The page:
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“All had lost their homes — and all had lived in the same community their entire lives.”

  • January 19, 2012
  • A tsunami survivor volunteers at an AmeriCares distribution. Photo: Ramona Bajema.
  • Health Initiatives, Africa and Middle East, Earthquake, Tsunami, Emergency Response Blog, Japan Earthquake and Tsunami
Ramona Bajema

Ramona Bajema

Ramona’s reflections after visiting the radiation-affected communities of Shinchi-machi and Soma City on the second, third and fourth day of the January, 2012 distribution with partner, Institute for Cultural Affairs(ICA).

Early in the morning, I arrived in Shinchi-machi to meet Mr. Tomita and Mr. Yajima at a store, where big trucks were waiting for us to make our rounds. First, we went to Tomikura and dropped off boxes with masks and totes full of goods for workers.  As the men from the neighborhood association unloaded, we learned that all had lost their homes and all had lived in the same community their entire lives.

From there, we did a drop off in Mr. Yajima’s earthquake-damaged neighborhood. Everyone knew that AmeriCares and ICA were bringing goods to distribute. The distribution strategy had been planned months in advance so that the maximum number of neighborhoods and beneficiaries could be reached.

Afterward, we traveled south to Soma City in Fukushima. We met with the local NPO, Soma Haragama Asaichi, directed by two local men, Mr. Takahashi and Mr. Kikuchi. Haragama distribute goods to as many as 1,500 temporary homes on a daily basis. In addition, they hold a distribution at the Soma Sports Arena at 9 a.m. each weekend. Residents begin arriving as early as 3 a.m. to the distribution – one of the most exciting events each week for most, especially the elderly who live alone. Haragama provides entertainment and food to make the atmosphere as fun as possible.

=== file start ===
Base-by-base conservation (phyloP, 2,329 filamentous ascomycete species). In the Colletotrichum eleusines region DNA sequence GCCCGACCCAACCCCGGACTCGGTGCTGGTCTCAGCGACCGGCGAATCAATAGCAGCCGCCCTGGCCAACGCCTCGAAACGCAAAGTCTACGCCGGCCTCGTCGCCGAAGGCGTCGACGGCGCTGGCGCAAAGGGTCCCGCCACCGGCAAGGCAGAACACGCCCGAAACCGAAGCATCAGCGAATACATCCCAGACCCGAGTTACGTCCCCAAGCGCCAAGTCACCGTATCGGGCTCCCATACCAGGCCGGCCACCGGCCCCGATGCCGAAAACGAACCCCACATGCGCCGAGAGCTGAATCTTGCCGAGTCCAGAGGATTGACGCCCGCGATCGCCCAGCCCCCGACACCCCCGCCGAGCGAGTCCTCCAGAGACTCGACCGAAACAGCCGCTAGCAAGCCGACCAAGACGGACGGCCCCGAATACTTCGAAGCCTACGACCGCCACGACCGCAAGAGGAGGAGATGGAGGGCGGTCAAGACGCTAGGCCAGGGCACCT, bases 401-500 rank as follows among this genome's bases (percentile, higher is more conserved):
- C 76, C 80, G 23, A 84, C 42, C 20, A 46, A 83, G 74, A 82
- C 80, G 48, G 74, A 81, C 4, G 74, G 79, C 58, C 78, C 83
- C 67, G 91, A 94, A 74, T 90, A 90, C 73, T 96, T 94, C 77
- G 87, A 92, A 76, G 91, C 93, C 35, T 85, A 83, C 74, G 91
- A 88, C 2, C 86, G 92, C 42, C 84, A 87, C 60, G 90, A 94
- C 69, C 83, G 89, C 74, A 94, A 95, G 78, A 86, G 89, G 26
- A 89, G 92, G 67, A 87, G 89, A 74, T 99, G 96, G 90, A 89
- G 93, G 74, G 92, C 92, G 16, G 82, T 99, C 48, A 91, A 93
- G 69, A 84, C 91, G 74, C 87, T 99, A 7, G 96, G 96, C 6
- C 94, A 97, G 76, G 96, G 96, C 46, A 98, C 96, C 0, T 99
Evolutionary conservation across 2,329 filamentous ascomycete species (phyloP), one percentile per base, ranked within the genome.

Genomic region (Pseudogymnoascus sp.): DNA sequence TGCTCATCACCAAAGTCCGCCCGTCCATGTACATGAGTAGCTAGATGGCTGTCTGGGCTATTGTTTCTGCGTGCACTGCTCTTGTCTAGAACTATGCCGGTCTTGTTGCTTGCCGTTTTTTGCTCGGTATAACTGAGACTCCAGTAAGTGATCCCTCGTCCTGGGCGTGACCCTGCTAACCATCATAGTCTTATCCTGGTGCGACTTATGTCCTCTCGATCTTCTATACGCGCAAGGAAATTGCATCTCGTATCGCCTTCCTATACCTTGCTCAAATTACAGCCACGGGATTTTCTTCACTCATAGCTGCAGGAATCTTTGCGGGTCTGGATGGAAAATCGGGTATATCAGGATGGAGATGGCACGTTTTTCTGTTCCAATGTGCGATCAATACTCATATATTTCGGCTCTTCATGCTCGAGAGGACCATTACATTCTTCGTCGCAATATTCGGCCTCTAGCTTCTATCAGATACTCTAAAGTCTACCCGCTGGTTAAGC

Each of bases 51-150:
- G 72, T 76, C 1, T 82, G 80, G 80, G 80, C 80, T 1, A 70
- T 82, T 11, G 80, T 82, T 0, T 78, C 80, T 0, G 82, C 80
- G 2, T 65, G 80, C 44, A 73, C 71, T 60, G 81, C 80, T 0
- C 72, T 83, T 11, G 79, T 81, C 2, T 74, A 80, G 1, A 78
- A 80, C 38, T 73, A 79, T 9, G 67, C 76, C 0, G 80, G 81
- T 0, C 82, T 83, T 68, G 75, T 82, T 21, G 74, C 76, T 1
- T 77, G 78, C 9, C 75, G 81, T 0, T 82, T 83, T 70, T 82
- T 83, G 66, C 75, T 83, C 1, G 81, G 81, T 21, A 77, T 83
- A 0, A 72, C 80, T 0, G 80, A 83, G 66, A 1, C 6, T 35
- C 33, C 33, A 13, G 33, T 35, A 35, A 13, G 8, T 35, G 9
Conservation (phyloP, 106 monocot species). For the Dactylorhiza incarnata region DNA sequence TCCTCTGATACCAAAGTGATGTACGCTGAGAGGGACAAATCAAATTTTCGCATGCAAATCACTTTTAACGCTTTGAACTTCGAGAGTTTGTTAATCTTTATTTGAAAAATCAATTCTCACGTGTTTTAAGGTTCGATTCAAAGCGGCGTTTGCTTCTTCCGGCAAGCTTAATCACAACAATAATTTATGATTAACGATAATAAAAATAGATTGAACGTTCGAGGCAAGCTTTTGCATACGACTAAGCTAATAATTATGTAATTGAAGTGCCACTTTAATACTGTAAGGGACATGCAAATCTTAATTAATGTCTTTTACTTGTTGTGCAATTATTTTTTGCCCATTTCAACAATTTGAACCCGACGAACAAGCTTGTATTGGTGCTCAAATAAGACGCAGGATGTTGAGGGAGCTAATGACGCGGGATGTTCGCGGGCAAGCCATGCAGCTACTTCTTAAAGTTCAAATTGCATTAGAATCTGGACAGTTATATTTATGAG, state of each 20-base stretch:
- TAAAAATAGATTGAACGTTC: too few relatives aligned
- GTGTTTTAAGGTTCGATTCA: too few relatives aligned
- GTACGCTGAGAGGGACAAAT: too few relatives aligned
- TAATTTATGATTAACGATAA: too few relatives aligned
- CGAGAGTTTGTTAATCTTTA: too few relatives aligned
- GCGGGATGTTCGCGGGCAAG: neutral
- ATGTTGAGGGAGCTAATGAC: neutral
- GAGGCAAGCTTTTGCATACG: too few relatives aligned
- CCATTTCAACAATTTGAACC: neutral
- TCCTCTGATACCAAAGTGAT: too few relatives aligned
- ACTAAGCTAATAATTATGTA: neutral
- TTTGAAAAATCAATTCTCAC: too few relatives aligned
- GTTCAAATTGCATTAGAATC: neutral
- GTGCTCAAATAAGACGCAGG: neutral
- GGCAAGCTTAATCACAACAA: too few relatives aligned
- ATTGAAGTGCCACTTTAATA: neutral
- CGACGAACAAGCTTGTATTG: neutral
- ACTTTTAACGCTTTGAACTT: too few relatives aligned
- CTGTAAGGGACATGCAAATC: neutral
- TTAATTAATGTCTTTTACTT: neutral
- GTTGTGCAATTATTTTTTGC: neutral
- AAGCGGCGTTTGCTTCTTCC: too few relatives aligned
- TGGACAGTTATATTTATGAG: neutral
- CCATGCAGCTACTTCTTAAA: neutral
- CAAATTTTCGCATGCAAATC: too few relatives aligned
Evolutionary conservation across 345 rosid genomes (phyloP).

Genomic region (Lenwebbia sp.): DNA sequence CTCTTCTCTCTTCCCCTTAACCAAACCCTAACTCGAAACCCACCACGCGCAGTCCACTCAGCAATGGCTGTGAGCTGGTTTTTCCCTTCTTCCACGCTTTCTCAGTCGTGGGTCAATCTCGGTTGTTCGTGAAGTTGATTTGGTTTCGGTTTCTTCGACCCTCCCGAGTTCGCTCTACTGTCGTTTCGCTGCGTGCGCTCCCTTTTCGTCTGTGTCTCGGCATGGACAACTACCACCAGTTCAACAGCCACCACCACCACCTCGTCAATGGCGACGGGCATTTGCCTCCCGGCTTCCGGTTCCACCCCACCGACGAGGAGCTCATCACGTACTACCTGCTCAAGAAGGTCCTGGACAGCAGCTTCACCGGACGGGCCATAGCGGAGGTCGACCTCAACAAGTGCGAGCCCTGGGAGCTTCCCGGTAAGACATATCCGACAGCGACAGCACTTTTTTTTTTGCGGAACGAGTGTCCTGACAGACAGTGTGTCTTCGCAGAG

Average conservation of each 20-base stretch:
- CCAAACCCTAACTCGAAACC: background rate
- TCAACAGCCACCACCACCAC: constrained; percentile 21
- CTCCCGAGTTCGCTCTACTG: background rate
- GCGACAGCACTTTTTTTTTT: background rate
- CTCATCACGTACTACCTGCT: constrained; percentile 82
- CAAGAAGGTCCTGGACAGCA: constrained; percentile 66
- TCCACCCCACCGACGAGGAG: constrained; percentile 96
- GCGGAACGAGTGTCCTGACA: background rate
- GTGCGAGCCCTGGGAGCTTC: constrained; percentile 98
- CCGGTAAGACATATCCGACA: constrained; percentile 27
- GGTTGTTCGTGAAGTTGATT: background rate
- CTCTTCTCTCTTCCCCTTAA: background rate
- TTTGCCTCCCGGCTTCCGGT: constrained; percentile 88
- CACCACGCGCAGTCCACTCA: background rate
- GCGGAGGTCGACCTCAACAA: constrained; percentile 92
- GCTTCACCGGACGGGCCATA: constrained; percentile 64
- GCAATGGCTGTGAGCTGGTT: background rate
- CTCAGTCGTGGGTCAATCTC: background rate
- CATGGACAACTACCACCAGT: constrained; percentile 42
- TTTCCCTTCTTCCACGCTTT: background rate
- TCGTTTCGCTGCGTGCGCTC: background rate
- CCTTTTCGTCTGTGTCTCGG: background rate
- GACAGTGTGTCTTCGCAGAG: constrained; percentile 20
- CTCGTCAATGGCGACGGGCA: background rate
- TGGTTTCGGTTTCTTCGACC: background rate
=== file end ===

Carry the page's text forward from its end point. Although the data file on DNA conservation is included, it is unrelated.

Our last stop was a delivery of masks we had promised to the work crew we met the previous day.  I wondered to myself, why they were cleaning gutters in a contaminated, abandoned area with no rebuilding plan? But, they did their work with pride and joy. I left, relieved that we gave them something to protect their lungs just a bit.

“The glee and warm welcome was overwhelming. I felt like a rock star.”

On Saturday morning, we traveled back to the Sôma Sports Arena for the distribution. Despite heavy snowfall and freezing temperatures, the area was packed with people watching performances, eating oden stew and takoyaki (batter-fried octopus).

When Kyoko and I were introduced to the crowd, the glee and warm welcome was overwhelming. I felt like a rock star. The team assured the crowd many times that everyone present would receive at least one of each item. The eagerness of the crowd was both heart-warming and heartbreaking.

“In a so-called non-hugging culture, I have never had so many big hugs in my life.”

We met a woman in her 70s, wearing a Hard Rock Café sweatshirt. She comes to the distribution every weekend – proud to be the first to arrive each time. The woman, who lives by herself in a temporary house, held my hand for a long while and thanked me repeatedly. Another elderly man bought me a hot, sweet rice drink. Others overloaded Kyoko and me with food to take back to our office in Sendai. In my encounters with a so-called non-hugging culture, I have never received so many big hugs in my life.

We met several junior high school students, including seventh-grade Sayaka, who admitted that she was very afraid of radiation poisoning. But she told us she intended to stay in Soma for her entire life, explaining that her family was lucky – they still had their home, so they would continue to live there.